Broad functional claiming at the EPO (T 0835/21)

The ever-present question for IP in certain technical fields is how much data is needed to support a patent application. In technically challenging fields, such as biotech, there will often be some doubt that a skilled person will be able to make the invention or that the invention actually has the technical effect it is purported to have. However, in some cases, the amount of data needed to overcome this doubt to support a patent application may still be surprisingly minimal. This principle is illustrated by the recent Board of Appeal decision in T 0835/21. In this case, the Board of Appeal maintained a broad functional claim for a genus of antibodies, based on only minimal data in the application as filed. In contrast to the US Supreme Court decision in Amgen v Sanofi, the EPO does not consider the potential for a large number of possible embodiments falling under a broad claim as conferring insufficiency on the claim in-and-of itself. 

Case background

The case in T 0835/21 related to the sufficiency and inventive step of an antibody epitope claim, i.e. a claim defined by the functional binding of the antibodies. The patent (EP2567709, Novartis) related to anti-LRP6 antibodies and their use in the treatment of cancer. The question on appeal was whether a broad functional epitope claim, that did not define the structure or sequence of the claimed antibodies, was sufficiently disclosed and inventive. 

Sufficiency - Tedium is not the test

Claim 1 as granted was an epitope claim (IPKat). The claim particularly specified an antibody or an antigen-binding fragment thereof specifically binding to a defined epitope of LRP6. In considering whether the invention was sufficiently disclosed (Article 83 EPC), the Board of Appeal confirmed that the test for sufficiency is whether the skilled person can make the claimed product. In the case in question, "the skilled person must be able to prepare the claimed monoclonal antibody" (r. 23). 

The sufficiency requirement is therefore a relatively low bar at the EPO. In this case, the application as filed only disclosed 2 example antibodies having the functional features of the claim. Neither the structures or sequences of these examples was provided. On the contrary, the Board of Appeal accepted that the application as filed did not provide a reproducible example of the claimed invention. However, the Board did not consider the provision of a reproducible example as necessary for the sufficiency requirement (r. 27). The Board of Appeal instead reiterated the common EPO view that it is generally routine to make new antibodies to a known target (r. 34) (Cf. Amgen v Sanofi, IPKat).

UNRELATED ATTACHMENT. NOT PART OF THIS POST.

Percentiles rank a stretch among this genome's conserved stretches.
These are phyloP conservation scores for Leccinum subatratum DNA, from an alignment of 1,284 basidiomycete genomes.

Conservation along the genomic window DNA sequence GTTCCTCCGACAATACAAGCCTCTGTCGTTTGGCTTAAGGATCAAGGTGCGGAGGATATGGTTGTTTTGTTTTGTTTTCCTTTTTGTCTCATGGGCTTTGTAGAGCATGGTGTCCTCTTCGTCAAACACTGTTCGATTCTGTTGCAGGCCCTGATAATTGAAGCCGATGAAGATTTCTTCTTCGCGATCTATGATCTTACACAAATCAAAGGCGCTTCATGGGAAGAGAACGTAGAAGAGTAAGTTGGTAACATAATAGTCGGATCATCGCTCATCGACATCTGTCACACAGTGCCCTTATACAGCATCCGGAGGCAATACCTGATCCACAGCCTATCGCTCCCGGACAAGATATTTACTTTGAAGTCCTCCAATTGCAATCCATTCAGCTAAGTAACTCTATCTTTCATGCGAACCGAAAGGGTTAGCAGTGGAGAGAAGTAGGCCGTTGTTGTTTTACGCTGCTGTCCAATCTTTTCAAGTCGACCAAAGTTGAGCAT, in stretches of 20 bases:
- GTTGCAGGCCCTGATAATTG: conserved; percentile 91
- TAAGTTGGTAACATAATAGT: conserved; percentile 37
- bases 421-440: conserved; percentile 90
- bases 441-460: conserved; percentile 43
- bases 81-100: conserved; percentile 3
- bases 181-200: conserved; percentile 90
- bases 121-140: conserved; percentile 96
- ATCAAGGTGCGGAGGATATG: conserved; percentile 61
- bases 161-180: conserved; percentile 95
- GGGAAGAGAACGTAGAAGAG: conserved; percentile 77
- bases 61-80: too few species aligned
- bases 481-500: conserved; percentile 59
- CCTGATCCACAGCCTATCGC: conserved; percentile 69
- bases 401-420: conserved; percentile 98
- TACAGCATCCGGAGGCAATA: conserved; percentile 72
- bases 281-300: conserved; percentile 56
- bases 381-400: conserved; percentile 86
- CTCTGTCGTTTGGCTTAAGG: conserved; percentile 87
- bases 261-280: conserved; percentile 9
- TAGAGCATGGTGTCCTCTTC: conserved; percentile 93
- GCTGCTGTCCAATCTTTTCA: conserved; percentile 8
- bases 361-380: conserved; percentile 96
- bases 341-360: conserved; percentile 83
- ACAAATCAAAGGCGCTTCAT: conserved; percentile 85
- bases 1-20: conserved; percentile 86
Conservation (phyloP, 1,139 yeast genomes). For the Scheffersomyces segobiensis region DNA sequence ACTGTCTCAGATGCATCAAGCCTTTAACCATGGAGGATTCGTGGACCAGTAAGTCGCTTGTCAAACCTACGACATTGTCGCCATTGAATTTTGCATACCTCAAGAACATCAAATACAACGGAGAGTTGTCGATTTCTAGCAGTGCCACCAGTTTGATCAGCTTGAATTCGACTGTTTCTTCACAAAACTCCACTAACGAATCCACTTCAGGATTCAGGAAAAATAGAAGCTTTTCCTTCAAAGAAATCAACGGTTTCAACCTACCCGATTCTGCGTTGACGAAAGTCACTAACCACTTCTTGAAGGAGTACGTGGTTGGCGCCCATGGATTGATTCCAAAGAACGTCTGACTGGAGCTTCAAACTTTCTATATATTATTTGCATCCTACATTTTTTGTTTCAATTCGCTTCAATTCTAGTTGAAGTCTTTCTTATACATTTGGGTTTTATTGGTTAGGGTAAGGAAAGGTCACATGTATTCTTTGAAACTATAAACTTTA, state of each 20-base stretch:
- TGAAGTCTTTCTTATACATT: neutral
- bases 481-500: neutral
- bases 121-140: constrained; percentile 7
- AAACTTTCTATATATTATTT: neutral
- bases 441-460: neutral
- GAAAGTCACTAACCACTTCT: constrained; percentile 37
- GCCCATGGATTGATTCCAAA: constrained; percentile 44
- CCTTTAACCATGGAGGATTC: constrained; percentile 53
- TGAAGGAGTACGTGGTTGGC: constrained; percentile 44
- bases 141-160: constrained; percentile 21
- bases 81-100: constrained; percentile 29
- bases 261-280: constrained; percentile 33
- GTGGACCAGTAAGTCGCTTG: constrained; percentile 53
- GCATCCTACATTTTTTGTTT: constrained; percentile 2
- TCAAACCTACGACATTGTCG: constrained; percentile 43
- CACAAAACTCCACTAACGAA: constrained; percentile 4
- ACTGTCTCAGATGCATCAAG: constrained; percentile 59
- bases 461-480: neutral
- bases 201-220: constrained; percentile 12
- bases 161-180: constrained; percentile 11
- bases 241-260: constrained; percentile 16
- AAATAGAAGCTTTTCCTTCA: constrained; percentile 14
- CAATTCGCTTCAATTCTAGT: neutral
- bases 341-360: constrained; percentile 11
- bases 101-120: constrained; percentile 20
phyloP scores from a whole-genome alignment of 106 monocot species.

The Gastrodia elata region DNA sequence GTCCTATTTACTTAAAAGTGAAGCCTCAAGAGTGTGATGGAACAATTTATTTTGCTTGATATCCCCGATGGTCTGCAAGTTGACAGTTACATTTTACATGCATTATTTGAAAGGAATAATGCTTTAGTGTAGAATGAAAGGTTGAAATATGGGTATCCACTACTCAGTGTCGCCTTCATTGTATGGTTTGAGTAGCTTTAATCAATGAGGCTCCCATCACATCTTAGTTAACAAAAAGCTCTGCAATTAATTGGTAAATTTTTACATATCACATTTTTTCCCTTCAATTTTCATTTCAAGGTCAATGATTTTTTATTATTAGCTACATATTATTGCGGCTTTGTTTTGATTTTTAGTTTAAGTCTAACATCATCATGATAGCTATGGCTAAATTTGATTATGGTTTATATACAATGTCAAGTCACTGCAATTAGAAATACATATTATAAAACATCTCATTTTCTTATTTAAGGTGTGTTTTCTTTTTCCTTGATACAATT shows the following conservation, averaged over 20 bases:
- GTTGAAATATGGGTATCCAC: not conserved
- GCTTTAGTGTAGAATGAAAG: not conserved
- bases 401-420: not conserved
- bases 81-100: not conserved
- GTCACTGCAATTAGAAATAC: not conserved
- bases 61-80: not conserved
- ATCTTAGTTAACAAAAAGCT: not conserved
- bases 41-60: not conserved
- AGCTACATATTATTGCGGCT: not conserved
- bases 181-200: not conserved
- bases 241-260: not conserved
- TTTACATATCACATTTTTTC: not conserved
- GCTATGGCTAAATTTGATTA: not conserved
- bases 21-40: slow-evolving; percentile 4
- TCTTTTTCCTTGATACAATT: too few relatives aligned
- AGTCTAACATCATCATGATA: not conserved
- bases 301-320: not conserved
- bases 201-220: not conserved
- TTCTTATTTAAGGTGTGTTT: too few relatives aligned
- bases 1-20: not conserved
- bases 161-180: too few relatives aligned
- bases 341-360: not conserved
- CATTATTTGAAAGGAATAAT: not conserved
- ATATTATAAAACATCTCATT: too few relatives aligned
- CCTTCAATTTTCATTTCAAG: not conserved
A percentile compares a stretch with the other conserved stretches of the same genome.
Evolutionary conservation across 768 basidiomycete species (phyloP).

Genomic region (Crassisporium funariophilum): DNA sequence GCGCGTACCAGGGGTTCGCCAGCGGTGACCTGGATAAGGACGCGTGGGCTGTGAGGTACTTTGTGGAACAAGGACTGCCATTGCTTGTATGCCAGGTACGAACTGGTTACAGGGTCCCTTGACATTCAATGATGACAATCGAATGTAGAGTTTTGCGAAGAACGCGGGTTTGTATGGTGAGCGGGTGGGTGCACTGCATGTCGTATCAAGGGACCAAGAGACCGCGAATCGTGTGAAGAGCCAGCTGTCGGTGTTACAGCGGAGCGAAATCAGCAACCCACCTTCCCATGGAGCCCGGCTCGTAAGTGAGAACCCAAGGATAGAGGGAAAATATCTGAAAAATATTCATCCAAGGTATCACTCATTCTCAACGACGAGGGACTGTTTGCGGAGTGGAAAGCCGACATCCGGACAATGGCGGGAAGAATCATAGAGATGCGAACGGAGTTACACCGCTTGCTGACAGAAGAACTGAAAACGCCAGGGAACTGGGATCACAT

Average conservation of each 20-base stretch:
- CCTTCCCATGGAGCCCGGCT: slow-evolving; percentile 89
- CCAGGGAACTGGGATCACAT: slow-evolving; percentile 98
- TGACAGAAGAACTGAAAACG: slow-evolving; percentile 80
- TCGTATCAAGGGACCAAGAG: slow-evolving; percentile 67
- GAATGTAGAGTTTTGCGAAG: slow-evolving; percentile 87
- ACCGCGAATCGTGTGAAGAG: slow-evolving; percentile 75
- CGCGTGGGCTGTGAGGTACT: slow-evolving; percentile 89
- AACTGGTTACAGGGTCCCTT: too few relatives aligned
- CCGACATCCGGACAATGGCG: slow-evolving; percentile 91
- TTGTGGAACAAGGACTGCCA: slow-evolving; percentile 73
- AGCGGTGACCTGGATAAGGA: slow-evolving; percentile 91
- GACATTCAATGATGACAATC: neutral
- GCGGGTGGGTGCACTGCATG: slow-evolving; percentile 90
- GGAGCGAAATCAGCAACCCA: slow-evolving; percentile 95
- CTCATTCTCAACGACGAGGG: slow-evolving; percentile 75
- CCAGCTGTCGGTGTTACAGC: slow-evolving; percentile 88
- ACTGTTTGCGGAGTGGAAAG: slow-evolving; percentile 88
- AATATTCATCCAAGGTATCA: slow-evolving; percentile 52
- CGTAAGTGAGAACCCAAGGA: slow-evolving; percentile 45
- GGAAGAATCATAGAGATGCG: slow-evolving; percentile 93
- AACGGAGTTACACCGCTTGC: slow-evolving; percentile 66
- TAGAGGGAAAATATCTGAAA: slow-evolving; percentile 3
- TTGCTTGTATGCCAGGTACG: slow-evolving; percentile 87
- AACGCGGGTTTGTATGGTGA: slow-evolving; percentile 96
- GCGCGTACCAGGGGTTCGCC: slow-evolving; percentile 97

The Board of Appeal thus concluded that the skilled person would be able to use their common general knowledge in view of the application as filed in order to make the claimed antibody. The Board noted that whilst this task "may be tedious", tedium did not amount to undue burden if the skilled person would be directed towards success by the application as filed (r. 36, citing T 544/12; Reasons 4.8). 

The Board of Appeal also dismissed a sufficiency attack against a medical use claim for the antibody. The Board of Appeal was satisfied that the known involvement of the signalling mechanism targeted by the antibody in cancer constituted sufficient support for the claim (r. 42). 

EPO sufficiency versus UK "plausibility" 

The Board of Appeal in T 0835/21 therefore confirmed the low bar sufficiency for a product claim. In stark contrast to the US enablement requirement applied in Amgen v Sanofi, even a very broad product claim limited only by the function of the product, may easily satisfy the EPO sufficiency requirement.